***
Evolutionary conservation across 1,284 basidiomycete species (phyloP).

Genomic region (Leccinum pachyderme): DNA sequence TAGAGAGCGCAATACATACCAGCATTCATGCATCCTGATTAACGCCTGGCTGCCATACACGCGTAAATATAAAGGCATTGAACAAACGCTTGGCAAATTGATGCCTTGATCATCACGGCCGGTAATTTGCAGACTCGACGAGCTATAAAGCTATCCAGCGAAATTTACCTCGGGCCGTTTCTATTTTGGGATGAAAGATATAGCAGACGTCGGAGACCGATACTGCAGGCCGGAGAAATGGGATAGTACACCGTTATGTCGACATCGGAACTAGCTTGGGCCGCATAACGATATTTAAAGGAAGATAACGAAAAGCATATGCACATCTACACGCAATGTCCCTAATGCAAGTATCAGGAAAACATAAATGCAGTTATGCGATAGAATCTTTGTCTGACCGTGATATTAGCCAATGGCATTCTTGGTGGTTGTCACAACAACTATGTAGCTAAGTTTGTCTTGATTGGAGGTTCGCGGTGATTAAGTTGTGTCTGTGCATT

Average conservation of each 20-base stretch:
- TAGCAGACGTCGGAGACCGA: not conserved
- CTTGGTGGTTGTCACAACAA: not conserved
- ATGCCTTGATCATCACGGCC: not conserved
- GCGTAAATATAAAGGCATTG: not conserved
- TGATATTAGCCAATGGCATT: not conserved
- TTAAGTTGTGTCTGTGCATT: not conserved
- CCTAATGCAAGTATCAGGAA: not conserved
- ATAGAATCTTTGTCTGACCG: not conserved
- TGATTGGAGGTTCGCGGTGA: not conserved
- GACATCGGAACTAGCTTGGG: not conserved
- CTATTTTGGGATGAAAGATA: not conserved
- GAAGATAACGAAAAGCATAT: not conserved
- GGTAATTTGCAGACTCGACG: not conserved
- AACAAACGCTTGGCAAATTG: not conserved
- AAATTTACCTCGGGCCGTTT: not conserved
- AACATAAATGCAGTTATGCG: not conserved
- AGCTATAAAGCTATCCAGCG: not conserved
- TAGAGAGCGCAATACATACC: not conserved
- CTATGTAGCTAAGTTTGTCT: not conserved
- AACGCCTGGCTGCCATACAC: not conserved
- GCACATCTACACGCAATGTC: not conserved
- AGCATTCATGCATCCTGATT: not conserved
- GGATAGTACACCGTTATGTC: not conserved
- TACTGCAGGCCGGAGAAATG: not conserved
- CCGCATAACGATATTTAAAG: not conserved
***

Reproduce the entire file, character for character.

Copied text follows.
Evolutionary conservation across 1,284 basidiomycete species (phyloP).

Genomic region (Leccinum pachyderme): DNA sequence TAGAGAGCGCAATACATACCAGCATTCATGCATCCTGATTAACGCCTGGCTGCCATACACGCGTAAATATAAAGGCATTGAACAAACGCTTGGCAAATTGATGCCTTGATCATCACGGCCGGTAATTTGCAGACTCGACGAGCTATAAAGCTATCCAGCGAAATTTACCTCGGGCCGTTTCTATTTTGGGATGAAAGATATAGCAGACGTCGGAGACCGATACTGCAGGCCGGAGAAATGGGATAGTACACCGTTATGTCGACATCGGAACTAGCTTGGGCCGCATAACGATATTTAAAGGAAGATAACGAAAAGCATATGCACATCTACACGCAATGTCCCTAATGCAAGTATCAGGAAAACATAAATGCAGTTATGCGATAGAATCTTTGTCTGACCGTGATATTAGCCAATGGCATTCTTGGTGGTTGTCACAACAACTATGTAGCTAAGTTTGTCTTGATTGGAGGTTCGCGGTGATTAAGTTGTGTCTGTGCATT

Average conservation of each 20-base stretch:
- TAGCAGACGTCGGAGACCGA: not conserved
- CTTGGTGGTTGTCACAACAA: not conserved
- ATGCCTTGATCATCACGGCC: not conserved
- GCGTAAATATAAAGGCATTG: not conserved
- TGATATTAGCCAATGGCATT: not conserved
- TTAAGTTGTGTCTGTGCATT: not conserved
- CCTAATGCAAGTATCAGGAA: not conserved
- ATAGAATCTTTGTCTGACCG: not conserved
- TGATTGGAGGTTCGCGGTGA: not conserved
- GACATCGGAACTAGCTTGGG: not conserved
- CTATTTTGGGATGAAAGATA: not conserved
- GAAGATAACGAAAAGCATAT: not conserved
- GGTAATTTGCAGACTCGACG: not conserved
- AACAAACGCTTGGCAAATTG: not conserved
- AAATTTACCTCGGGCCGTTT: not conserved
- AACATAAATGCAGTTATGCG: not conserved
- AGCTATAAAGCTATCCAGCG: not conserved
- TAGAGAGCGCAATACATACC: not conserved
- CTATGTAGCTAAGTTTGTCT: not conserved
- AACGCCTGGCTGCCATACAC: not conserved
- GCACATCTACACGCAATGTC: not conserved
- AGCATTCATGCATCCTGATT: not conserved
- GGATAGTACACCGTTATGTC: not conserved
- TACTGCAGGCCGGAGAAATG: not conserved
- CCGCATAACGATATTTAAAG: not conserved